Earning Krzysztof Kieslowski Oscar nominations for both script (co-written by Krzysztof Piesiewicz) and direction, this concluding part of his tricolour trilogy has much in common with his earlier The Double Life of Véronique.
Not only does it reunite him with Irène Jacob, but it also explores the theme that people are bound together by fraternal ties that they can never anticipate or fully understand.
University student and part-time model Valentine Dussaut (Jacob) accidentally hits and injures a dog while driving and returns it to its owner, retired judge Joseph Kern (Jean-Louis Trintignant), who repays the favour by secretly arranging her a date with lawyer Auguste Bruner (Jean-Pierre Lorit).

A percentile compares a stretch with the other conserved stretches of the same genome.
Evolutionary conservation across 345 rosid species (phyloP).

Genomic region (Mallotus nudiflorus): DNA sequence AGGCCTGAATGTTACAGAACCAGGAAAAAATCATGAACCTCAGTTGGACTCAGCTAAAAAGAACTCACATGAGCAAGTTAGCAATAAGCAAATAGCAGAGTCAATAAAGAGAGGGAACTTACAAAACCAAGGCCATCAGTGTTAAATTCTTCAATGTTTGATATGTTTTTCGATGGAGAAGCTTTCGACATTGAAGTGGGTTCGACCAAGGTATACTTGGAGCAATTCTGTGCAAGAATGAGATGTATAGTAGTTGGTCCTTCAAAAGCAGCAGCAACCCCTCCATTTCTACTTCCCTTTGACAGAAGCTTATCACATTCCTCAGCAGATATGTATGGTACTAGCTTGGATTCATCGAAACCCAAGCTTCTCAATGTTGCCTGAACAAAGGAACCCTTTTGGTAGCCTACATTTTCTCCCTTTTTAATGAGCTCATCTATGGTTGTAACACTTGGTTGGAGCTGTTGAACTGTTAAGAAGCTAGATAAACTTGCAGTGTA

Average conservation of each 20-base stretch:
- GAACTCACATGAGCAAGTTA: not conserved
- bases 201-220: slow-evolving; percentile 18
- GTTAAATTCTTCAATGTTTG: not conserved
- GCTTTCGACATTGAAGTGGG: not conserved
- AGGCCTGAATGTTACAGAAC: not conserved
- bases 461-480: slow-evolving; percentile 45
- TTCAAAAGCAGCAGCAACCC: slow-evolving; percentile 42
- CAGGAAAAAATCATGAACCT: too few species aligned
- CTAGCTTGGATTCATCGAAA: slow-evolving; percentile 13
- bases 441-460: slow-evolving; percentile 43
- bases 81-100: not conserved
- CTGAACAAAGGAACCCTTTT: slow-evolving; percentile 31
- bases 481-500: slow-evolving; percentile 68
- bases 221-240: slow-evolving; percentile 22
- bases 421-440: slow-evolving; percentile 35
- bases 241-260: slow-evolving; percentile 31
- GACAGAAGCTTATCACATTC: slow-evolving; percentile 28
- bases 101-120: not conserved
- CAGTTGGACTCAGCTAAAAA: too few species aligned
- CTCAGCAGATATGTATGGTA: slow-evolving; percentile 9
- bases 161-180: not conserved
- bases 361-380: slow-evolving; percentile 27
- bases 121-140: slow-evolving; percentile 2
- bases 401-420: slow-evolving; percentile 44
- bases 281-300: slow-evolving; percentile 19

For a man who spent his working life enforcing the law, Kern has little respect for the law himself – his retirement hobby is bugging his neighbours’ telephones so that he can eavesdrop on their conversations.
Gloriously shot on location in Geneva by Oscar-nominated cinematographer Piotr Sobocinski, the film’s use of colour and sound is unparalleled in 1990s cinema. The concluding sequence is a masterstroke.
This was the last film ever made by director Krzysztof Kieslowski, who died in 1996 (although he had already announced before his death that he would be making no more films after Three Colours: Red).
Judge Joseph Kern
Samuel Le Bihan